In November 2007, Abdullah al-Shafii renamed the group Ansar al-Islam.  Earlier in 2007, internal tension had emerged in the group.  Ansar al-Sunna's legal council criticized AQI for killing some Ansar al-Sunna members and began promoting a partnership with an unknown group that was considered by some members of Ansar al-Sunna to deviate from Shariah. To counter the actions of their legal council, Ansar al-Sunna issued statements supporting prominent acts of the Islamic State of Iraq and claimed joint actions with AQI. To formally distance itself from the high-profile defection of its legal council, the group changed its name back to Ansar al-Islam. After this name change, the group remained aligned with AQI and AQI's increasingly hardline tactics for insurgents and Sunnis who participated in the political process. [13] Following the disbanding of the group on a large scale in 2007, many former AI members became affiliated with Al Qaeda Kurdish Battalions (AQKB). Though AI was weakened considerably, the U.S. State Department still considers them to be an active and capable foreign terrorist organization.

While AI has claimed over 50 attacks between January 2009 and July 2011, there has been no independent verification of that these attacks were indeed carried out by AI. [14] On May 3, 2010, Iraqi security forces captured Abu Abdullah al-Shafi along with several other AI members. On January 4, 2012, AI announced that Abu Hashim Muhammad bin Abdul Rahman al-Ibrahim was its new leader; all members quickly declared their allegiance to Ibrahim. [15] Ibrahim reportedly continues to lead AI.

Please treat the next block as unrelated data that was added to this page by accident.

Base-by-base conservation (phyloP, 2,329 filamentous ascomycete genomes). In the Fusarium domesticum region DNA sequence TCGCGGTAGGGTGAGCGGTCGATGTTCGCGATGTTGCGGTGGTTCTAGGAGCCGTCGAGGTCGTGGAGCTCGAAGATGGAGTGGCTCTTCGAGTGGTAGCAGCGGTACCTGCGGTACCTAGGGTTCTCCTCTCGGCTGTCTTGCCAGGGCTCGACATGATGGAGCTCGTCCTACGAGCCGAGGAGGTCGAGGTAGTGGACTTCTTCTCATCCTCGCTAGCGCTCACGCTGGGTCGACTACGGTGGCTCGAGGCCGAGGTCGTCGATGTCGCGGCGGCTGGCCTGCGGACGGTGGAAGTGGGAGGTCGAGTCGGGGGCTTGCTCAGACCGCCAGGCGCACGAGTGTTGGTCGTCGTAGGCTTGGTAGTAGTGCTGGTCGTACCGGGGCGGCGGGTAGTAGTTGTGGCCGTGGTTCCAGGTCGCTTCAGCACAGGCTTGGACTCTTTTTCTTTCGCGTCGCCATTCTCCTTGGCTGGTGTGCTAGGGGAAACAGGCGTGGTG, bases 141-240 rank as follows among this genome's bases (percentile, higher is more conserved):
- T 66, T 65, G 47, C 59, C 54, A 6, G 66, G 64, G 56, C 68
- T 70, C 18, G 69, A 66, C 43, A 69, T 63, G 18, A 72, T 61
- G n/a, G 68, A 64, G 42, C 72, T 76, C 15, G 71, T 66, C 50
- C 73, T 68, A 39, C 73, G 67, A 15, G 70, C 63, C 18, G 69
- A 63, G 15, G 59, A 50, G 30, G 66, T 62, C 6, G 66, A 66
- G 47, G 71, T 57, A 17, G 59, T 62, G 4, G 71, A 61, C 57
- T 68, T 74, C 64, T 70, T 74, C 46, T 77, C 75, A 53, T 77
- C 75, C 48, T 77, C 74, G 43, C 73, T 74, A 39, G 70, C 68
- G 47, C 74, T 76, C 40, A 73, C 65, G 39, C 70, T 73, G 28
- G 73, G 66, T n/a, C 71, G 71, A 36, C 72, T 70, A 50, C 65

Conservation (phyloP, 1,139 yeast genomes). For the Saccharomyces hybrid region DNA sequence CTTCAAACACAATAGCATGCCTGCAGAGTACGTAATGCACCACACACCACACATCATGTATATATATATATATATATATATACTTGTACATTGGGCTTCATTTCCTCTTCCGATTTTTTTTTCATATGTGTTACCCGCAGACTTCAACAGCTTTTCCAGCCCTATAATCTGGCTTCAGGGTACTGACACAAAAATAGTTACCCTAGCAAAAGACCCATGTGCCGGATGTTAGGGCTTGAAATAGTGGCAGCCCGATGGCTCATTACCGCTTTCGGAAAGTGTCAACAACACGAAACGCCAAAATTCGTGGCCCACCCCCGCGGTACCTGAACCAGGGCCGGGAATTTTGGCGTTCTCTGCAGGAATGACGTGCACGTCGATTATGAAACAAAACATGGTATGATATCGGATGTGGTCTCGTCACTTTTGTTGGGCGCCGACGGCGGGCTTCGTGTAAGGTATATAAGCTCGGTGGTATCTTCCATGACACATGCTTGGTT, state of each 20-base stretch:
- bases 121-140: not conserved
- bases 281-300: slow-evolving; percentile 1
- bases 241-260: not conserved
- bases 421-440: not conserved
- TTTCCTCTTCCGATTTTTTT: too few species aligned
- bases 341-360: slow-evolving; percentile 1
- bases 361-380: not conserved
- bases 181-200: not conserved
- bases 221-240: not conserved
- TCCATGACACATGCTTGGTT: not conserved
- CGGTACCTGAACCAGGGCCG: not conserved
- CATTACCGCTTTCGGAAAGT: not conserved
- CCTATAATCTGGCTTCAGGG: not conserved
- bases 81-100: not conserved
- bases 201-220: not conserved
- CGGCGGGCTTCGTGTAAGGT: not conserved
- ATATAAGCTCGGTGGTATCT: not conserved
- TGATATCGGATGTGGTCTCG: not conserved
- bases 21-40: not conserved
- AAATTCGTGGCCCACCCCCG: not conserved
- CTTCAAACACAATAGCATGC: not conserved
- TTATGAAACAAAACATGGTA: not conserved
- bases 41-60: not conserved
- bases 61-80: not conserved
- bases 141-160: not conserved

AI has a history of conflict with ISIS and its predecessor, AQI. AI has attempted to repair relations with ISIS since 2012, but to no avail. AI even contacted Ayman al-Zawahiri, leader of AQ Central, for assistance against ISIS; Zawahiri offered no help even though he has spoken out for other groups, including al-Nusra, against ISIS. [16]

Despite the increase of ISIS operations in Iraq, AI remains active, and has claimed responsibility for many attacks against Iraqi police and security forces beginning in the month of June 2014 through its Twitter account. [17] AI has also posted photographs to its Twitter account in June 2014, apparently in the attempt to demonstrate that it has retained potency in Iraq. However, neither these photographs nor its purported attacks can be verified. [18] 

Leadership

  1. Mullah Krekar (December 2001 to February 2003): Mullah Krekar is a former Emir of AI (2001-2003), who was ousted in 2003 due to prolonged absence from Iraq. Krekar was previously the leader of Islah, one of the precursor groups to AI. His deputy, Abdullah al-Shafii, succeeded him as Emir.[19]
  2. Abdullah al-Shafii (February 2003 to May 3, 2010): Abdullah al-Shafii replaced Krekar as Emir. He was later arrested by Iraqi security forces on May 3, 2010.[20]
  3. Sheikh Abu Hashim Muhammad bin Abdul Rahman al Ibrahim (December 15, 2011 to Present): In late 2011, Ibrahim was announced as new Emir of Ansar al-Islam.[21]

Ideology & Goals

AI is a violent, Sunni extremist group advocating imposition of its interpretation of Shariah in Kurdish territory and Iraq. 

Name Changes


Size Estimates

Designated/Listed